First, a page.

“What I love about the bioswales,” says Jo, “is that I think they’re going to be really cool to walk through. It’s not just going to be about treating the water, but also having people learn about how the water is treated.

“I’m also proud that we have 100% local tenants, and that we made sure the retail matches the community.”

Two beloved local shops, Cafe Turko and Milstead & Co. coffee, had lived at the site of Data 1. To keep them in business, CoU temporarily moved them next door, retrofitting a kitchen and outdoor dining deck for Cafe Turko.

Both businesses will move back to Data 1 once it’s complete—though Cafe Turko will have a hard time giving up its sunny deck, a new but temporary luxury.

“National retailers probably would have paid more in rent, so there are some decisions we made that probably weren’t about the bottom line,” notes Jo. “But hopefully long-term it’s good for our reputation, to be developers who care and follow through on our word. And I think Tableau cares too.”

And that’s what I think we can realistically strive for—not for developers to do charity work, but simply for them to hold a more enlightened definition of self-interest.

Being Good Neighbors in a Growing City

As just the third building in eight years to strive for Seattle’s Living Building pilot program, Watershed will qualify for an extra floor, rising to seven stories. Between the bridge and the six-story St. James Tower Apartments, that likely won’t seem out of scale.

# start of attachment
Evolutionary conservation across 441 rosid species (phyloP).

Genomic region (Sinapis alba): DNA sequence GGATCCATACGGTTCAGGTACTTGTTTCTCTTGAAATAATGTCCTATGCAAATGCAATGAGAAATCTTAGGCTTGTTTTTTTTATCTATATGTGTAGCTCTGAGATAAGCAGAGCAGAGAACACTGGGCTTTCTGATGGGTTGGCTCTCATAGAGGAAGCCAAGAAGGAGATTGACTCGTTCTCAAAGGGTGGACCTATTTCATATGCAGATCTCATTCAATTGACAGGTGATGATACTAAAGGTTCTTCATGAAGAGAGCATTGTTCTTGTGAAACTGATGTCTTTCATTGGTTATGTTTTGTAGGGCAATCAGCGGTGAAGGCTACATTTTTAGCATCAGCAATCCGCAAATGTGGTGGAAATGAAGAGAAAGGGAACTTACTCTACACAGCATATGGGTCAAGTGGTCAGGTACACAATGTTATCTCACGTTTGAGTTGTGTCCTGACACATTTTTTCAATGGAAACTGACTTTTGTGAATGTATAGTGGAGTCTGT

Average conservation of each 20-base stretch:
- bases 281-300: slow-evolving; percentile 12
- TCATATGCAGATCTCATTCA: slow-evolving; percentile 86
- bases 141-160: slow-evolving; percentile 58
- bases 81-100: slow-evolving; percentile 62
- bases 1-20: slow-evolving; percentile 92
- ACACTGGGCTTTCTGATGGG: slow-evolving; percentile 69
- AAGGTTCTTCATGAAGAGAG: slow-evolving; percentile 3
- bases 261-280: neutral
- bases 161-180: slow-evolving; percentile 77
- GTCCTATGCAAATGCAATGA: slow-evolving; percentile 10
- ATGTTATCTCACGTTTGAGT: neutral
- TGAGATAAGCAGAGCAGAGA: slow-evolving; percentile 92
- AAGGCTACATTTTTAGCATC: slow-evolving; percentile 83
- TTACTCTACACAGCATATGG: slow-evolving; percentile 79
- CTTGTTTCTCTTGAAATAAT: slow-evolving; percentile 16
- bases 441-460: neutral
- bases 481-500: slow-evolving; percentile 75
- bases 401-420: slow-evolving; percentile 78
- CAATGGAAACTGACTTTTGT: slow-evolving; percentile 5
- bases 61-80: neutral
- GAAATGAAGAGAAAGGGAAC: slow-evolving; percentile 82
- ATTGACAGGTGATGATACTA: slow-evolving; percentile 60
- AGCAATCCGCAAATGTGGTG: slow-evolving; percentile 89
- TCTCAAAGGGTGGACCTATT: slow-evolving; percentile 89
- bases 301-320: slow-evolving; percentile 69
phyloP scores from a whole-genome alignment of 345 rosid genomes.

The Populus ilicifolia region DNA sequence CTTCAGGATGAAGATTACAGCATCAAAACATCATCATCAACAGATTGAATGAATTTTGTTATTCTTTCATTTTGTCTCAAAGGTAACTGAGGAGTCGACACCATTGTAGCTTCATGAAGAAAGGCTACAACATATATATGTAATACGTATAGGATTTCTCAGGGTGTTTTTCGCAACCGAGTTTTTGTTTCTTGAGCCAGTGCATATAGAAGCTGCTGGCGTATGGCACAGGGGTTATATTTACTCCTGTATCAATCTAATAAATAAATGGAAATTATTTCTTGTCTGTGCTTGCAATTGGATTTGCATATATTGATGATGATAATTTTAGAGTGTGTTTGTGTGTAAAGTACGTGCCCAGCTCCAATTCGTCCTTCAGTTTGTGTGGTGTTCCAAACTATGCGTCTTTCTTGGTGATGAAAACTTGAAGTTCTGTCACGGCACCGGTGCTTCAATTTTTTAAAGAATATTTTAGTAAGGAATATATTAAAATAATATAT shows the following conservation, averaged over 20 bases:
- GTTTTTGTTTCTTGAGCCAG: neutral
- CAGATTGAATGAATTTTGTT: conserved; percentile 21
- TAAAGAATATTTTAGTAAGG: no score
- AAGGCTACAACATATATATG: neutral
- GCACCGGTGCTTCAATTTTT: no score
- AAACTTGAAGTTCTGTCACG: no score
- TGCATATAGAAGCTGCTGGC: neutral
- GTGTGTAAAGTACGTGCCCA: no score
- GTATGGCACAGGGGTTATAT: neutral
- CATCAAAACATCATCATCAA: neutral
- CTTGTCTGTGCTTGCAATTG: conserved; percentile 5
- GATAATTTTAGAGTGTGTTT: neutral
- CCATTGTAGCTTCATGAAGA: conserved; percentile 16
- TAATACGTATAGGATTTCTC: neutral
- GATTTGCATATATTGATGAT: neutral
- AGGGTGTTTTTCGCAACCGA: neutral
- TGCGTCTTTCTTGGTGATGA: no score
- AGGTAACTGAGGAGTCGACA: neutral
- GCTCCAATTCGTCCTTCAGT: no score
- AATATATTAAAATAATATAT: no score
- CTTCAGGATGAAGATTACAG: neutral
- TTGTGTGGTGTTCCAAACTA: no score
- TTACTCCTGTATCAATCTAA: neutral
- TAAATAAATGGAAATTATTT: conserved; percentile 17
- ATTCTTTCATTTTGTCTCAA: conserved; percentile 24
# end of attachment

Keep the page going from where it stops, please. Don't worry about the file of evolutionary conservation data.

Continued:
But, inevitably, the building will block views for Waterford Place residents just uphill. The development team sat with Waterford’s homeowner’s association for two hours, addressing concerns.

“It was really good to talk to them,” recalls Jo. “You have in your mind what their concerns would be, but you sit down and realize that it’s totally different. For example, the architect had thought that privacy would be a big concern, and designed skinny windows on that side so it would feel more private. It turned out they wanted to see more windows.” As a result of the conversation, condo residents will also be looking at a green wall.

The Impact of Design Review

Because Seattle’s permitting process requires at least two public design review meetings, during which the community is invited to comment, we can trace the progress of a developer’s neighborhood outreach.  Wrote one Neighborhood Council representative at the end of the public process for Watershed:

“The team has … presented the project at two public Neighborhood Council meetings to gather community input, advice and concerns. They also met with members of the condo building directly to the north of the project and asked for their input. Concerns which have all been addressed in the plan….

During my service on the Fremont Neighborhood Council board, we have rarely encountered a developer and design team that has been as committed as this team has been to ‘getting it right’.”

More on how the design review process influences development, for better and for worse, in a future post.

Notes:

  1. Thanks to The Fremocentrist for helping dig up this piece of history!